Gourmet Traveller

Food blogger Nausheen Noor defends Bhutan’s culinary reputation, braves a French delicacy and feasts the Sicilian way
Thursday , 12 July 2012
Bhutan bound
Bhutan bound
Up for a taste of Époisses?
Up for a taste of Époisses?
The Feast of Saint Rosalia
The Feast of Saint Rosalia

Bhutan Bound
One of the most remote and picturesque corners of the globe, the tiny Himalayan kingdom of Bhutan has long captured the imagination of intrepid travellers. With its astonishing natural beauty, peaceful Buddhist culture and enigmatic traditional society, it is often called ‘the last Shangri-La’.
There are many reasons to visit Bhutan, which has only been open to foreigners since 1979. It is ideal for trekking, spiritual retreats or just to observe a place that through isolation has remained remarkably untouched and authentic. Though idyllic, one thing the country is not known for is its food. Bhutan’s foodie offerings earned it the unfortunate moniker ‘The World’s Worst Cuisine’, a title ascribed to it by Ruth Reichl, former food critic at The New York Times.
I was recently one of the lucky few to visit this enchanting nation, and I’m pleased to report that the cuisine’s reputation is undeserved. Most meals were humbly prepared and delicious. Food is not just about how something tastes, it’s a key component in understanding and experiencing a culture. Here are some of Bhutan’s more notable dishes…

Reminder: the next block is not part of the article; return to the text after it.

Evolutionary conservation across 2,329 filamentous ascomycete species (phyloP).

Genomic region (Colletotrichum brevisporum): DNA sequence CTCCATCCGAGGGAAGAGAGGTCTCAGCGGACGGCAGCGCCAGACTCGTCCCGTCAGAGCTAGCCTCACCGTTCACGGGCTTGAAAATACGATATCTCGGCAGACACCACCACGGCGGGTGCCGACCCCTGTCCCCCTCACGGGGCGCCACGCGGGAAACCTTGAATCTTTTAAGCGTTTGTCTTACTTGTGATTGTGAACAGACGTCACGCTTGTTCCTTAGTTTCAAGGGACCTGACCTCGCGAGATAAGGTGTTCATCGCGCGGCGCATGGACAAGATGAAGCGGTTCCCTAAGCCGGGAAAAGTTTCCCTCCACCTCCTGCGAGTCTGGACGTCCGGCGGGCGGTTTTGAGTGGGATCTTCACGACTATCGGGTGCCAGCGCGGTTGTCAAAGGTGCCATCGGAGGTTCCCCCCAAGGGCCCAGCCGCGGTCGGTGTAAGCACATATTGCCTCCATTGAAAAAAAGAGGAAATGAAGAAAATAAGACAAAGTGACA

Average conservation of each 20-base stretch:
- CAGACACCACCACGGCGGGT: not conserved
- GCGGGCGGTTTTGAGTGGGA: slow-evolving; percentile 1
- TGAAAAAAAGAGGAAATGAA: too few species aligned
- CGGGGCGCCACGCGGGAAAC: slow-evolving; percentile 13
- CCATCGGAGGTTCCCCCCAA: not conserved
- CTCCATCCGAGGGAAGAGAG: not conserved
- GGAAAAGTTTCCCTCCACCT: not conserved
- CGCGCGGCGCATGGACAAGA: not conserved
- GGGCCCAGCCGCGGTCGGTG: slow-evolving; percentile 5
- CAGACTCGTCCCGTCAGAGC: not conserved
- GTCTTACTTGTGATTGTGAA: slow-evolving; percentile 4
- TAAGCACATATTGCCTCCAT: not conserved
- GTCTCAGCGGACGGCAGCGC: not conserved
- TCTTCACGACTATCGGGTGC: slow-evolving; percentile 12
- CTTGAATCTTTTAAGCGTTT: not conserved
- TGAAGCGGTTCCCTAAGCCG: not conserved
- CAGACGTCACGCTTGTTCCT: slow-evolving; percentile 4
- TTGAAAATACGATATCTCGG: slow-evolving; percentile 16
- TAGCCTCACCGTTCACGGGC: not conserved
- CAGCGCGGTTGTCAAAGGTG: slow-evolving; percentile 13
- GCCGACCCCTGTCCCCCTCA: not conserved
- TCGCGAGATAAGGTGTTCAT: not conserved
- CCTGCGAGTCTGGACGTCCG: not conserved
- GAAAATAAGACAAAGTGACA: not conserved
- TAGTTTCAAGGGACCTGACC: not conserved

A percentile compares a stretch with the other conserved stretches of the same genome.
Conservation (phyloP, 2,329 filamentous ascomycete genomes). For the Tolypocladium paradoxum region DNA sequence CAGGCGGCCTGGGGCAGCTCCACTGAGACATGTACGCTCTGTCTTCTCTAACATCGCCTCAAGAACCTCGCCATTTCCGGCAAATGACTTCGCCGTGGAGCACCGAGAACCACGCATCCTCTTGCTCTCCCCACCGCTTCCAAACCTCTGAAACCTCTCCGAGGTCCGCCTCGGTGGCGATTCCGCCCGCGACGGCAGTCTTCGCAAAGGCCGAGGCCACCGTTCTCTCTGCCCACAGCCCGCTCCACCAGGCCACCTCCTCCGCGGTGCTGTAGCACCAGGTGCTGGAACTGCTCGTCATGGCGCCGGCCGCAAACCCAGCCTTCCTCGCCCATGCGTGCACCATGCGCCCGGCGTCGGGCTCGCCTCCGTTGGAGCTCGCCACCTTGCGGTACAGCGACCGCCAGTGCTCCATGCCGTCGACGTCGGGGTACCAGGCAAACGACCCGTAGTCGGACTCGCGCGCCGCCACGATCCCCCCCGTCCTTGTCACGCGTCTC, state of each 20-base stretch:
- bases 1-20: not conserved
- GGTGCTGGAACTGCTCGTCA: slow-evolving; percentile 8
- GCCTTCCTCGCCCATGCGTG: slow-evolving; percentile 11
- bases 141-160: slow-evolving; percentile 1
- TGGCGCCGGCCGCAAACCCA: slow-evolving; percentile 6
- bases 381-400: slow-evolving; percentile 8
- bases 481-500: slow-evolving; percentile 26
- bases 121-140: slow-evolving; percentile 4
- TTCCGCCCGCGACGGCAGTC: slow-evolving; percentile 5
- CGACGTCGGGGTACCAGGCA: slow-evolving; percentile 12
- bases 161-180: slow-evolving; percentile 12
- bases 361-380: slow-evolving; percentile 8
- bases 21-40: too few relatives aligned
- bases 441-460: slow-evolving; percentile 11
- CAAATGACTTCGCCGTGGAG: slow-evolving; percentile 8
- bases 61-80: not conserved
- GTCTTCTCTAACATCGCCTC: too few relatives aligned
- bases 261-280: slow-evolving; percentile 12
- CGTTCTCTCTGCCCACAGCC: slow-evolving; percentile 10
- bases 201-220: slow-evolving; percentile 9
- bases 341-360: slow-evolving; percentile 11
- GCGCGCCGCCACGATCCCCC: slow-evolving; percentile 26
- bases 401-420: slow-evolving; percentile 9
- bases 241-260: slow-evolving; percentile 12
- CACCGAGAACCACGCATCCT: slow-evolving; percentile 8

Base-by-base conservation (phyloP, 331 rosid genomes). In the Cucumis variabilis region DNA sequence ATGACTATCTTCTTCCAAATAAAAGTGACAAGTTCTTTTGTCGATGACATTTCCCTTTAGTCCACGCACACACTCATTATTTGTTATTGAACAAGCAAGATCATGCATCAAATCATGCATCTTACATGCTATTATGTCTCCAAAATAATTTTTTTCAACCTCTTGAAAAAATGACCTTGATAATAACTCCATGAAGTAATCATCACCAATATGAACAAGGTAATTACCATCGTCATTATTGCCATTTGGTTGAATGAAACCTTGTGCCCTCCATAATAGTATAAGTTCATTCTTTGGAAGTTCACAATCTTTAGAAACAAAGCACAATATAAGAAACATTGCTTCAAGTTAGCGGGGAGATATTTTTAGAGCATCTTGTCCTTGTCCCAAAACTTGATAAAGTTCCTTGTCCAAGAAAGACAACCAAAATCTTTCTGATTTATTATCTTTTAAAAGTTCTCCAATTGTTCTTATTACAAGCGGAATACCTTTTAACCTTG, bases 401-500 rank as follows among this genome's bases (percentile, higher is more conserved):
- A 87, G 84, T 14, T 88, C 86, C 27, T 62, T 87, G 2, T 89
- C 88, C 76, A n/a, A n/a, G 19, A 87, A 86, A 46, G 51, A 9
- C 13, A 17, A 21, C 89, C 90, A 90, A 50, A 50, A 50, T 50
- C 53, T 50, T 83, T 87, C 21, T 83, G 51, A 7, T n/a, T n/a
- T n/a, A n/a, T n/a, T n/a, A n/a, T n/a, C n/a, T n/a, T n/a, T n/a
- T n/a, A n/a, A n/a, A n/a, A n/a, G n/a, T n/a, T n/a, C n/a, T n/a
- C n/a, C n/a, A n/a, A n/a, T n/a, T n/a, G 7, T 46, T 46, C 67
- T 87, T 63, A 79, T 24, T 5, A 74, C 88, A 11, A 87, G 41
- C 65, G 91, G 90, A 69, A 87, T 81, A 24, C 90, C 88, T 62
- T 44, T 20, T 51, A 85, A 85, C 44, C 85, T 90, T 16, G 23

1. Ema Datshi
The national dish is composed of fiery chillies smothered in yak cheese. It tastes like a very spicy nacho dip.

2. Butter Tea
With the inhospitable climate of the Himalayas, butter tea keeps people warm, provides energy and also helps prevent chapped lips. The tea’s brewed and mixed with yak butter and salt. The resulting liquid is similar to a warm broth or stew.

3. Fiddlehead Fern Soup
Much of Bhutan’s population lives on subsistence farming and fresh mushrooms, ferns and asparagus are abundant. The fiddlehead ferns are commonly made into a soup that tastes of puréed asparagus with a hint of pine.

4. Momos
Bhutan shares credit for creating this popular dumpling with its neighbours, Nepal and Tibet. They are often filled with meat, cheese and cabbage and are commonly eaten with a chilli paste.

Eat Époisses
If beauty’s in the eye of the beholder, taste’s on the palate of the partaker. A delicacy in one culture can be deemed vile in another. One such example is the famous French cheese, Époisses. A fave of Napoleon, it’s been banned from the Paris subway for its strong aroma (think dirty socks!). Brave enough to try? Époisses is available at Jones the Grocer, www.jonesthegrocer.com.

July is packed with festivals in Italy and one of the biggest, The Feast of Saint Rosalia, takes place on the island of Sicily. The streets of Palermo are decorated for the big event that includes a procession with music and a 50-foot high float with a statue of Saint Rosalia. There is, of course, plenty of feasting and a chance to try splendid treats such as “tradizione Palermitana” [traditional Palermo dishes], including pasta con le sarde [pasta with sardines], and the braver option of babbaluci [boiled snails flavoured with garlic and parsley].

 

Nausheen Noor contributes to several food publications and is the author of the foodie website www.dubai-bites.com.

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